Home health care has been growing rapidly in past three decades because of the shift of health care delivery from hospitals to communities. There were approximately 12 million home care patients in 2010, and this number is expected to increase as the population ages. Healthcare associated infections (HAIs), a preventable adverse health outcome, are prevalent in home health care settings. An estimated 1.2 million infections occur annually among home care patients, and most are related to urinary catheter or intravenous (IV) catheters. Previous research studies on HAIs among home care patients were conducted at the local level, did not use current data, and were limited by small sample sizes and methodological flaws. Furthermore, no research has examined patients'living environments or caregivers characteristics. These elements are important in home care settings and are emphasized by the Association for Professionals in Infection Control and Epidemiology, Inc. for studies on home health care infection. Therefore, a study using a current national database with measurable environmental factors and caregiver characteristics, and utilizing sound methodology is imperative to better understand the epidemiology of HAIs in home care settings. The proposed study will address this challenge by using the Outcome and Assessment Information Set (OASIS) national home care dataset that measures patient socio-demographics, environmental factors, support systems, health status, functional status, and health service utilization characteristics.
The Aims are to: 1) describe the incidence and trends of device-associated infections, specifically catheter associated urinary tract infections and intravenous catheter related infections, in home care settings;and 2) identify risk factors associated with these device-associated infections in home care settings. Data on home health care patients with indwelling urinary catheters or receiving home infusion therapy between 2000 and 2009 will be obtained from the OASIS dataset. Infection cases will be identified if patients were hospitalized or received emergency care for any of the two types of infection. The proportion of patients with infections will be calculated for each type of infection in each individual year. Ordinary least squares regressions will be used to determine the statistical significance of the trends.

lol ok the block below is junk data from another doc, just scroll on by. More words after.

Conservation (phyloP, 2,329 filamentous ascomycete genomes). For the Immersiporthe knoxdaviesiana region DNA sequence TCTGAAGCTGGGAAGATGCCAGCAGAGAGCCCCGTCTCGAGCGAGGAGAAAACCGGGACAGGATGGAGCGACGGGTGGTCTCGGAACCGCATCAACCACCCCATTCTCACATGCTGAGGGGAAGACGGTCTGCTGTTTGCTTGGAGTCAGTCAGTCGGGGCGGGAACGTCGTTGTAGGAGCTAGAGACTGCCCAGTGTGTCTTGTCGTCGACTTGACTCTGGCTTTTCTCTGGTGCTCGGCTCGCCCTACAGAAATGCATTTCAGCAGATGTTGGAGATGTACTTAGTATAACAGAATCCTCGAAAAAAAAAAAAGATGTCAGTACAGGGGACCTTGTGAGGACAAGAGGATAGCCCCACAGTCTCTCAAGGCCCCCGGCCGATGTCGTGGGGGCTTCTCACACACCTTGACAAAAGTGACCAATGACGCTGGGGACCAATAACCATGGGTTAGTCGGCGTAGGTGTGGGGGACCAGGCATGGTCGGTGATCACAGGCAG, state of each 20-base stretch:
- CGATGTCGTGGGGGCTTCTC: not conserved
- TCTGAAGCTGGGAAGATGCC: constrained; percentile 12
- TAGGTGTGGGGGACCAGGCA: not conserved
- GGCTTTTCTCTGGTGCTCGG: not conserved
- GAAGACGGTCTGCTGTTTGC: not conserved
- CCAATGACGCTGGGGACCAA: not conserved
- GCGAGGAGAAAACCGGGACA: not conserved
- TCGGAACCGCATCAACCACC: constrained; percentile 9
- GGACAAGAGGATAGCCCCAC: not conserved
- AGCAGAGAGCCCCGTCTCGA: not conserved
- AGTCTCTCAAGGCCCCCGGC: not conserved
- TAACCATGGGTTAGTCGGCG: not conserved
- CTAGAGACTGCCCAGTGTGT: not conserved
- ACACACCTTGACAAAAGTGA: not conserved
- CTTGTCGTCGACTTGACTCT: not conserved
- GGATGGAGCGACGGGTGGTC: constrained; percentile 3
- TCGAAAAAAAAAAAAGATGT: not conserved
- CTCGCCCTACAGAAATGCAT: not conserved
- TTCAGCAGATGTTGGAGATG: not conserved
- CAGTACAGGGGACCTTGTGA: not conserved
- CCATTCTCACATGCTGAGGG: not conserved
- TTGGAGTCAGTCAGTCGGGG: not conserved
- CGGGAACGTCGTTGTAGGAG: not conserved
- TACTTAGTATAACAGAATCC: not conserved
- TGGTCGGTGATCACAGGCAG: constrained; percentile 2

For Aim 2, only data from 2009 will be used. Multilevel Cox proportional hazard model will be used to identify the risk factors for each type of infection. The study findings will be a critical step in the development of a national surveillance system for home health care infections and provide a basis for future intervention programs to prevent and control infections in home health care settings.
Findings from this study will provide an understanding of the current epidemiology of home healthcare infections, hold the promise of future development of a national home health care infection surveillance program, and assist policymakers and administrators in improving quality of care and reducing cost in home care settings.